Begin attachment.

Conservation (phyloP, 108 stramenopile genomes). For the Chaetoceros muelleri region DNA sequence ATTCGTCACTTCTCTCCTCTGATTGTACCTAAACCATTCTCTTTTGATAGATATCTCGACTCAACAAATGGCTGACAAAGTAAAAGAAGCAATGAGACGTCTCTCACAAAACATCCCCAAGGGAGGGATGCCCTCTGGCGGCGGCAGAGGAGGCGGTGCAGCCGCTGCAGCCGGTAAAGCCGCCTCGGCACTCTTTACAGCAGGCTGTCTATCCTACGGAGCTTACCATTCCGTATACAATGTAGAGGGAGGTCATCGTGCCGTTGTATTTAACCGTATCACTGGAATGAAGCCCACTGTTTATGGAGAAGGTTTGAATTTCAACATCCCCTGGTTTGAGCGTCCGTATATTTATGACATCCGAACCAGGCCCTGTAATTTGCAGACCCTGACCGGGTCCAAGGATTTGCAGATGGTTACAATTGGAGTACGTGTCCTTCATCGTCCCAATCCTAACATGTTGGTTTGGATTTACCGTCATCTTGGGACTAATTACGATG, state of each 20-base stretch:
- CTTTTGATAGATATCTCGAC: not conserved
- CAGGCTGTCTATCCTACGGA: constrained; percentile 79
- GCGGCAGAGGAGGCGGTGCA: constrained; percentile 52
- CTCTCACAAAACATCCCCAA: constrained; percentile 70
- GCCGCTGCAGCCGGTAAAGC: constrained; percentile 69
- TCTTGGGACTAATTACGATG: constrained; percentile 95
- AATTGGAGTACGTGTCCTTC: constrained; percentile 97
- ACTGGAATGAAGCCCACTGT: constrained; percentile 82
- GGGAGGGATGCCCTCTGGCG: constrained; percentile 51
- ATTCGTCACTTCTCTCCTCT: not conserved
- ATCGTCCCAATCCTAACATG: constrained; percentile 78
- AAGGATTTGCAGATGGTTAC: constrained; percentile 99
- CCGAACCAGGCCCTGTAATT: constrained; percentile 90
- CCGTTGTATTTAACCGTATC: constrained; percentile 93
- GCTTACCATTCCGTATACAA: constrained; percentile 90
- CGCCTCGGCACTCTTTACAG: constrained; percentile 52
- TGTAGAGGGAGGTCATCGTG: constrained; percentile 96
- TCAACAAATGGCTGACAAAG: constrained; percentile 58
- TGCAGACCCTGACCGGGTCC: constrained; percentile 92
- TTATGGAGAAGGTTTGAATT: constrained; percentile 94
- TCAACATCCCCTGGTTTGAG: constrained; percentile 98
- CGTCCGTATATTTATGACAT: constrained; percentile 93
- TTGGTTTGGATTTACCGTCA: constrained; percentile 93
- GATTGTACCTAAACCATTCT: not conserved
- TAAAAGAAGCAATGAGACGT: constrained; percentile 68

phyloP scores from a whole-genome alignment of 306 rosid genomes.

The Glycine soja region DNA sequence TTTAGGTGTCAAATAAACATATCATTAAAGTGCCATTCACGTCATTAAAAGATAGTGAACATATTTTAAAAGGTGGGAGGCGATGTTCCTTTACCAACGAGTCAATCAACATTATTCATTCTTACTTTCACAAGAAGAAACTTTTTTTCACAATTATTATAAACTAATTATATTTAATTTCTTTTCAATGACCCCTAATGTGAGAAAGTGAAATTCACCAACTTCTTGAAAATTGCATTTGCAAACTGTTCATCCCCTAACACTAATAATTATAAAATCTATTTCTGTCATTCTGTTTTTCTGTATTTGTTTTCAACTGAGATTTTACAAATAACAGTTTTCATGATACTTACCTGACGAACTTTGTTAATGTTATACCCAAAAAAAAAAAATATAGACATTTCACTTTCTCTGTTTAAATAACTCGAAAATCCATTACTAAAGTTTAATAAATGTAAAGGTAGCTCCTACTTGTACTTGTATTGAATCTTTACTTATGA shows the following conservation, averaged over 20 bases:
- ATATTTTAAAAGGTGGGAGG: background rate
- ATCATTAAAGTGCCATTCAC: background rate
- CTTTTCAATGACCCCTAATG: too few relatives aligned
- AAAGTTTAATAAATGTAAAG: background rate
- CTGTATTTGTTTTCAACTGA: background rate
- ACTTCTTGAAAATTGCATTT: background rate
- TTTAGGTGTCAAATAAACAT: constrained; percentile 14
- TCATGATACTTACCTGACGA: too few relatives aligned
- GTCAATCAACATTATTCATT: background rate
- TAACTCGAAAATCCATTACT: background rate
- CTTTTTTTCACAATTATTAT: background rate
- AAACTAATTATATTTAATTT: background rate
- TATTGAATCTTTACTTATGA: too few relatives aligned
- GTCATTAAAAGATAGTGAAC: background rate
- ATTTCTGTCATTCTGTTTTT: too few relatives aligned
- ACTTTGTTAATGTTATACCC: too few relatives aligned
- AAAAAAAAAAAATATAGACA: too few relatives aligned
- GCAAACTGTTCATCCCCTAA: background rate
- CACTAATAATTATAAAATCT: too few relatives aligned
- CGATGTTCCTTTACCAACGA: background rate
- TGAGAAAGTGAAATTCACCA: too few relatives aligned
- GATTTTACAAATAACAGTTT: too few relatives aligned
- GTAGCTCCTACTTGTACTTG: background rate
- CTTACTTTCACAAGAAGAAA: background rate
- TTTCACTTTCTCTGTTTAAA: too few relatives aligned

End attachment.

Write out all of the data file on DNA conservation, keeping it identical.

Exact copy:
Conservation (phyloP, 108 stramenopile genomes). For the Chaetoceros muelleri region DNA sequence ATTCGTCACTTCTCTCCTCTGATTGTACCTAAACCATTCTCTTTTGATAGATATCTCGACTCAACAAATGGCTGACAAAGTAAAAGAAGCAATGAGACGTCTCTCACAAAACATCCCCAAGGGAGGGATGCCCTCTGGCGGCGGCAGAGGAGGCGGTGCAGCCGCTGCAGCCGGTAAAGCCGCCTCGGCACTCTTTACAGCAGGCTGTCTATCCTACGGAGCTTACCATTCCGTATACAATGTAGAGGGAGGTCATCGTGCCGTTGTATTTAACCGTATCACTGGAATGAAGCCCACTGTTTATGGAGAAGGTTTGAATTTCAACATCCCCTGGTTTGAGCGTCCGTATATTTATGACATCCGAACCAGGCCCTGTAATTTGCAGACCCTGACCGGGTCCAAGGATTTGCAGATGGTTACAATTGGAGTACGTGTCCTTCATCGTCCCAATCCTAACATGTTGGTTTGGATTTACCGTCATCTTGGGACTAATTACGATG, state of each 20-base stretch:
- CTTTTGATAGATATCTCGAC: not conserved
- CAGGCTGTCTATCCTACGGA: constrained; percentile 79
- GCGGCAGAGGAGGCGGTGCA: constrained; percentile 52
- CTCTCACAAAACATCCCCAA: constrained; percentile 70
- GCCGCTGCAGCCGGTAAAGC: constrained; percentile 69
- TCTTGGGACTAATTACGATG: constrained; percentile 95
- AATTGGAGTACGTGTCCTTC: constrained; percentile 97
- ACTGGAATGAAGCCCACTGT: constrained; percentile 82
- GGGAGGGATGCCCTCTGGCG: constrained; percentile 51
- ATTCGTCACTTCTCTCCTCT: not conserved
- ATCGTCCCAATCCTAACATG: constrained; percentile 78
- AAGGATTTGCAGATGGTTAC: constrained; percentile 99
- CCGAACCAGGCCCTGTAATT: constrained; percentile 90
- CCGTTGTATTTAACCGTATC: constrained; percentile 93
- GCTTACCATTCCGTATACAA: constrained; percentile 90
- CGCCTCGGCACTCTTTACAG: constrained; percentile 52
- TGTAGAGGGAGGTCATCGTG: constrained; percentile 96
- TCAACAAATGGCTGACAAAG: constrained; percentile 58
- TGCAGACCCTGACCGGGTCC: constrained; percentile 92
- TTATGGAGAAGGTTTGAATT: constrained; percentile 94
- TCAACATCCCCTGGTTTGAG: constrained; percentile 98
- CGTCCGTATATTTATGACAT: constrained; percentile 93
- TTGGTTTGGATTTACCGTCA: constrained; percentile 93
- GATTGTACCTAAACCATTCT: not conserved
- TAAAAGAAGCAATGAGACGT: constrained; percentile 68

phyloP scores from a whole-genome alignment of 306 rosid genomes.

The Glycine soja region DNA sequence TTTAGGTGTCAAATAAACATATCATTAAAGTGCCATTCACGTCATTAAAAGATAGTGAACATATTTTAAAAGGTGGGAGGCGATGTTCCTTTACCAACGAGTCAATCAACATTATTCATTCTTACTTTCACAAGAAGAAACTTTTTTTCACAATTATTATAAACTAATTATATTTAATTTCTTTTCAATGACCCCTAATGTGAGAAAGTGAAATTCACCAACTTCTTGAAAATTGCATTTGCAAACTGTTCATCCCCTAACACTAATAATTATAAAATCTATTTCTGTCATTCTGTTTTTCTGTATTTGTTTTCAACTGAGATTTTACAAATAACAGTTTTCATGATACTTACCTGACGAACTTTGTTAATGTTATACCCAAAAAAAAAAAATATAGACATTTCACTTTCTCTGTTTAAATAACTCGAAAATCCATTACTAAAGTTTAATAAATGTAAAGGTAGCTCCTACTTGTACTTGTATTGAATCTTTACTTATGA shows the following conservation, averaged over 20 bases:
- ATATTTTAAAAGGTGGGAGG: background rate
- ATCATTAAAGTGCCATTCAC: background rate
- CTTTTCAATGACCCCTAATG: too few relatives aligned
- AAAGTTTAATAAATGTAAAG: background rate
- CTGTATTTGTTTTCAACTGA: background rate
- ACTTCTTGAAAATTGCATTT: background rate
- TTTAGGTGTCAAATAAACAT: constrained; percentile 14
- TCATGATACTTACCTGACGA: too few relatives aligned
- GTCAATCAACATTATTCATT: background rate
- TAACTCGAAAATCCATTACT: background rate
- CTTTTTTTCACAATTATTAT: background rate
- AAACTAATTATATTTAATTT: background rate
- TATTGAATCTTTACTTATGA: too few relatives aligned
- GTCATTAAAAGATAGTGAAC: background rate
- ATTTCTGTCATTCTGTTTTT: too few relatives aligned
- ACTTTGTTAATGTTATACCC: too few relatives aligned
- AAAAAAAAAAAATATAGACA: too few relatives aligned
- GCAAACTGTTCATCCCCTAA: background rate
- CACTAATAATTATAAAATCT: too few relatives aligned
- CGATGTTCCTTTACCAACGA: background rate
- TGAGAAAGTGAAATTCACCA: too few relatives aligned
- GATTTTACAAATAACAGTTT: too few relatives aligned
- GTAGCTCCTACTTGTACTTG: background rate
- CTTACTTTCACAAGAAGAAA: background rate
- TTTCACTTTCTCTGTTTAAA: too few relatives aligned